Of course, Coinbase strongly disagrees with the SEC’s characterization of trading unregistered securities on its platform.

“Coinbase does not list securities. End of story,” read the headline of a July 21st blog post by the company’s chief legal officer, Paul Grewal.

“Coinbase has a rigorous process to analyze and review each digital asset before making it available on exchanges.This process was reviewed by the SEC itself,” wrote Grewal. “This process includes an analysis of whether an asset is considered a security and also considers regulatory compliance and information security aspects of the asset. It is not finally listed on Coinbase.”

Grewal said Coinbase cooperated with the SEC’s investigation, but that “instead of talking to us about the seven assets on the platform, the SEC jumped straight to the lawsuit.”

A few days later, bloomberg The SEC has reported that it is investigating the listing of unregistered securities on Coinbase’s platform. The SEC declined to comment on this report. Another cryptocurrency platform, Binance, plans to remove his AMP token from its platform by August 15th. wall street journalAMP is one of nine cryptocurrency assets classified as securities by the SEC in the Wahi case.

What we really need is for the SEC to get involved in the rulemaking process for cryptocurrency assets and make it as clear as possible which cryptocurrencies are commodities and which are securities.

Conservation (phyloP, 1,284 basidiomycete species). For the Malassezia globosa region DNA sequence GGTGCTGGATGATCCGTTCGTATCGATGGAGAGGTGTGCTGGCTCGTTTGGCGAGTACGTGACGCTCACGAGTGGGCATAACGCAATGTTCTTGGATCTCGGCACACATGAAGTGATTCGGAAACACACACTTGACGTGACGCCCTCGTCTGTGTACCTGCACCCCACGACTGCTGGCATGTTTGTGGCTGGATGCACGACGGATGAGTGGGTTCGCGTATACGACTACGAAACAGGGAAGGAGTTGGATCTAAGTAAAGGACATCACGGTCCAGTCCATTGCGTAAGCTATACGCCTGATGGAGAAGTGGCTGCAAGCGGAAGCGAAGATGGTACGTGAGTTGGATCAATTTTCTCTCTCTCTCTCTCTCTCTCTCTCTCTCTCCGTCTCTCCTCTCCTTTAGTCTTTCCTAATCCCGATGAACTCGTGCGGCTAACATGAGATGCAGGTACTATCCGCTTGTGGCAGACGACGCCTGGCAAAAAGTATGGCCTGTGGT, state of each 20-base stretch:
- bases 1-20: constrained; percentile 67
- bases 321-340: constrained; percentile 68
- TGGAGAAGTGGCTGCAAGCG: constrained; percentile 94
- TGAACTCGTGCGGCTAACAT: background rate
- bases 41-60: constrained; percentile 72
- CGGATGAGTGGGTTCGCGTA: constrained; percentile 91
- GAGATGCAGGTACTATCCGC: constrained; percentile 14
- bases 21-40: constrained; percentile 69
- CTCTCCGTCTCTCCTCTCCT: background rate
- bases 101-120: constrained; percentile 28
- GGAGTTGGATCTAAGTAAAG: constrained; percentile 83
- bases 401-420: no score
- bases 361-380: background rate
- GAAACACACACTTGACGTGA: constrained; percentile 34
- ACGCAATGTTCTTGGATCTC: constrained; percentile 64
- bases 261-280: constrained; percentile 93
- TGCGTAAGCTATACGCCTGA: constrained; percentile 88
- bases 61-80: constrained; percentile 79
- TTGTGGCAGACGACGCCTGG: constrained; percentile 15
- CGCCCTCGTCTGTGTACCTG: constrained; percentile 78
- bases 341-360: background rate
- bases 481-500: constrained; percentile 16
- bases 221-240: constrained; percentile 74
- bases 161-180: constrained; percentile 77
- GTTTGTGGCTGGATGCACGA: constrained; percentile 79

Jeffrey Alberts, a former federal prosecutor for the Southern District of New York and now partner of Pryor Cashman, used the Howie test, which is based on a 1946 Supreme Court case involving citrus orchards. As such, the asset is an investment contract, which poses security problems when applied to cryptocurrencies.

“The value of every asset in the world depends on the efforts of others,” Alberts said, citing one of the four main principles the Howey test uses.

“The concept here is where to put the line on whether an asset is decentralized or not. Figuring out where that line might be crossed requires an enormous amount of judgment.” He said, adding that so far the SEC has failed to clarify the issue.

One case that has caught the attention of the crypto industry is Ripple Labs and its cryptocurrency XRP, which the SEC claims is unregistered security. The lawsuit is still pending in federal court.

According to Greg Baker, a partner at Patterson Belknap, crypto assets and exchanges should either take a safer approach to registering crypto assets as securities or determine that assets qualify for an exemption from registration. There are few options for clarity in regulation, said Greg Baker, a partner at Patterson Belknap. Former SEC Enforcement Agent.

“Without Congressional action, the SEC’s only option is to file a lawsuit and have the court determine whether these assets are securities,” he said. “Unfortunately, that’s where we are now.”

Congress has proposed several bipartisan bills to regulate cryptocurrencies, including the Responsible Financial Innovation Act, which creates a framework for regulating the industry, and the CFTC’s authority to regulate the trading of digital goods. including the Digital Goods Consumer Protection Act of 2022, which proposes to give It mandates “consistent and strict rules for all market participants”.